Over the last decade, infusion nurses have been increasingly challenged by patients presenting with difficult vascular access, which is often the result of age, comorbidities, or damage from previous failed vascular access devices. Selecting and inserting the right device to meet patients’ clinical needs has become more difficult, and has been worsened by complex organizational factors. Peripheral intravenous catheters (PIVCs) and peripherally inserted central catheters (PICC) continue to be the default devices chosen for short-to-moderate term peripherally compatible intravenous treatments. Although midline catheters (MCs) offer an alternate option, the uptake of this device has been limited due to a lack of clinical data supporting their use. This presentation will provide an overview of recent research involving MCs. It will include a summary of international guidelines and share the results from two recent randomised controlled trials (MCs vs PIVCs; MCs vs PICCs) conducted in Brisbane, Australia.

    Learning Objectives: At the conclusion of this session, learners will be able to: 

    • Explain the complications associated with PIVCs, MCs, and PICCs.
    • Understand the different types of MCs available and how they meet clinical and organizational needs.
    • Describe the importance of MC surveillance.
    • Discuss the barriers faced by health care organizations introducing MCs.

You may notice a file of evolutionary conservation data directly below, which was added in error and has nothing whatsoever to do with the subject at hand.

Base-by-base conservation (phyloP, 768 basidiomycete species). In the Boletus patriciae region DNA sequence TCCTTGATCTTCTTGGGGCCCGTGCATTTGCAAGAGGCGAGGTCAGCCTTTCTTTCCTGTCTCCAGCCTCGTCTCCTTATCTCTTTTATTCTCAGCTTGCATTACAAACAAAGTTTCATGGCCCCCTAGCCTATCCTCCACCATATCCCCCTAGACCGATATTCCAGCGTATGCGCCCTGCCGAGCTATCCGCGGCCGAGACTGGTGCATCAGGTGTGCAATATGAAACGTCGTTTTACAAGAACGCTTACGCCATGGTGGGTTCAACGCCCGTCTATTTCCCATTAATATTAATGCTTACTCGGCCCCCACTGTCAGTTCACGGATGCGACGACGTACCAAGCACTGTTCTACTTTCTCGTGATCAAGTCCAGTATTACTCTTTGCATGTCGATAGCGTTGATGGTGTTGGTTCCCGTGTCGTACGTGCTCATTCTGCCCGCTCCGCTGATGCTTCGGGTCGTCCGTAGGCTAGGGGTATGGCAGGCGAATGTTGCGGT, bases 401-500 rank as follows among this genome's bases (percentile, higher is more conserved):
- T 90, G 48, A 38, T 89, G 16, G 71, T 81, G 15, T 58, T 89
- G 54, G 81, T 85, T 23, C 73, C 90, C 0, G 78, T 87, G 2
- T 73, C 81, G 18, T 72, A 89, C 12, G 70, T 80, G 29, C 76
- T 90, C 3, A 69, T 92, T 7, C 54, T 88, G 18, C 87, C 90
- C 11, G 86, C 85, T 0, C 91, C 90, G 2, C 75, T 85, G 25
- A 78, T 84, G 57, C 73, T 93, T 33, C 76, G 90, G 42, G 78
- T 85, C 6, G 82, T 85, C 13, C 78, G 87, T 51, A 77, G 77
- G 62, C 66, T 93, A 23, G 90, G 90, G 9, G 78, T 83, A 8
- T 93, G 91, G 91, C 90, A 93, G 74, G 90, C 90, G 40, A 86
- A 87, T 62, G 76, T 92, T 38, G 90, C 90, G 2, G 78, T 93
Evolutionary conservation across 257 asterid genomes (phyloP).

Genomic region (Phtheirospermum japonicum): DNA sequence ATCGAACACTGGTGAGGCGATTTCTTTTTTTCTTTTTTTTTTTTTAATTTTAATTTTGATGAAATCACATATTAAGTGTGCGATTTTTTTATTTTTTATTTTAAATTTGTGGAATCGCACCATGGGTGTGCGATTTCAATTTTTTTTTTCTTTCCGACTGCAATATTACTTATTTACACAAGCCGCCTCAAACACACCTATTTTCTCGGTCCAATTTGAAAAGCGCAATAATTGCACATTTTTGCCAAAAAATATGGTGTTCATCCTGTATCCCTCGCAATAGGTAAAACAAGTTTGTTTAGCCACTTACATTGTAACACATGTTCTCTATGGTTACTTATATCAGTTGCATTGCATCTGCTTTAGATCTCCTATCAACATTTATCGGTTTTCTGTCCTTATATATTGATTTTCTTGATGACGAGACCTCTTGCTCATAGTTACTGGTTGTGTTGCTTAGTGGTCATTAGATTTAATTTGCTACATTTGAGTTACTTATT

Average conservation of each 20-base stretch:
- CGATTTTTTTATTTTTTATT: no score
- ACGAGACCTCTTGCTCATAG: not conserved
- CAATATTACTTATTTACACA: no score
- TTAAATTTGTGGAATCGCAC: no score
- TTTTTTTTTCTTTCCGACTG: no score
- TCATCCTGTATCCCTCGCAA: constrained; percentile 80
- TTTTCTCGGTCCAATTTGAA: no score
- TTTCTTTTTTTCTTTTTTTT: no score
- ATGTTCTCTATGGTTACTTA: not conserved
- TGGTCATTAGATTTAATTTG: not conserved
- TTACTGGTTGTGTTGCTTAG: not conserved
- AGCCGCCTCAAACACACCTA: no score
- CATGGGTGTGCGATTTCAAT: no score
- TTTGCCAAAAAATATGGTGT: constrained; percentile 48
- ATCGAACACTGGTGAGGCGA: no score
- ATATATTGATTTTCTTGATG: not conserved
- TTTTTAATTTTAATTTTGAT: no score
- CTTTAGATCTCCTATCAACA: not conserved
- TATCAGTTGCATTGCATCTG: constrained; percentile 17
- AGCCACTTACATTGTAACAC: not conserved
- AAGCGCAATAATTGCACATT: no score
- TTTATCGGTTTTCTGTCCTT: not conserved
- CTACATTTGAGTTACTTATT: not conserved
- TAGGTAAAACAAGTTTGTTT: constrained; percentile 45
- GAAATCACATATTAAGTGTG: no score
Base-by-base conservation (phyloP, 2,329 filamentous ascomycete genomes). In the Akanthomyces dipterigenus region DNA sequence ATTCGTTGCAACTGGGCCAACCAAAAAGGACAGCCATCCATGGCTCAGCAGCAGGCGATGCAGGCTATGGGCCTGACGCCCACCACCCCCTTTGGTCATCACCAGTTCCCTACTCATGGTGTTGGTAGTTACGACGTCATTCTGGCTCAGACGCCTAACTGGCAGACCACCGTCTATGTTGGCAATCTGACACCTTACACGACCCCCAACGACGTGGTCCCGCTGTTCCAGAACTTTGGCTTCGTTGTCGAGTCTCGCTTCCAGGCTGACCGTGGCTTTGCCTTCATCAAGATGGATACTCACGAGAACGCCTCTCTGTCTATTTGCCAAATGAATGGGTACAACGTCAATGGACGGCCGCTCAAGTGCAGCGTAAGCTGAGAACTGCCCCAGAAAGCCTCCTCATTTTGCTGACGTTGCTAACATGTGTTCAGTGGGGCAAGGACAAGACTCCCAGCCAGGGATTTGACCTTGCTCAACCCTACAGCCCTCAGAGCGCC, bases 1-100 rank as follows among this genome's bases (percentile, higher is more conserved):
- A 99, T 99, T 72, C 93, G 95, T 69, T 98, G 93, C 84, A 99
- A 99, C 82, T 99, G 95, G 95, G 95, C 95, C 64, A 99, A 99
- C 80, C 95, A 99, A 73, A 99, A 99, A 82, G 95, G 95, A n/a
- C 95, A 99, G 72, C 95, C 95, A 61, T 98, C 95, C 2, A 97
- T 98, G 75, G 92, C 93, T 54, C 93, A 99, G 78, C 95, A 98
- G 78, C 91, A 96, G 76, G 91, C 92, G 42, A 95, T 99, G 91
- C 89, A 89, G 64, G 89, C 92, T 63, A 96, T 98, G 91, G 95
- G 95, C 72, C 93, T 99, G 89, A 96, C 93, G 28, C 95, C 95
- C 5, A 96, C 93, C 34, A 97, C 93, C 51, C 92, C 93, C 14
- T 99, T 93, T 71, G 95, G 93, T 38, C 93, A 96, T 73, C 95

Dr Nicole Marsh, PhD, MAdvPrac, BN

    Dr. Nicole Marsh is the nursing and midwifery director of research at the Royal Brisbane and Women’s Hospital, the largest health service in Australia. Her program of research, which is underpinned by more than 100 publications, focuses on improving patient outcomes and decreasing complications associated with vascular access across the acute clinical care and community setting. She has recently quantified the international incidence of peripheral intravenous catheter failure and identified risk factors associated with this failure, and is currently leading a team who is investigating the clinical and economic benefit of different workforce models for vascular access device insertion to improve patient outcomes. In recognition of her expertise, Dr. Marsh was invited to advise on the development of the Australian Commission on Safety and Quality in Healthcare’s 2021 Peripheral Intravenous Catheter Clinical Care Standard, which all Australian hospitals are expected to use to support and monitor their clinical practice.

    CRNI® RUs: This session has been approved for 2 CRNI® recertification units and meets the non INS Meeting criteria.

    Contact Hours: This session has been approved for 1 contact hour

    Expiration date for receipt of contact hours: August 23, 2026

    To receive contact hours for this educational activity, you are required to attend the entire educational activity and complete the evaluation.

    The Infusion Nurses Society is approved as a provider of continuing nursing education by the California Board of Registered Nursing, provider #CEP14209. The certificate must be retained by the attendee for a period of 4 years.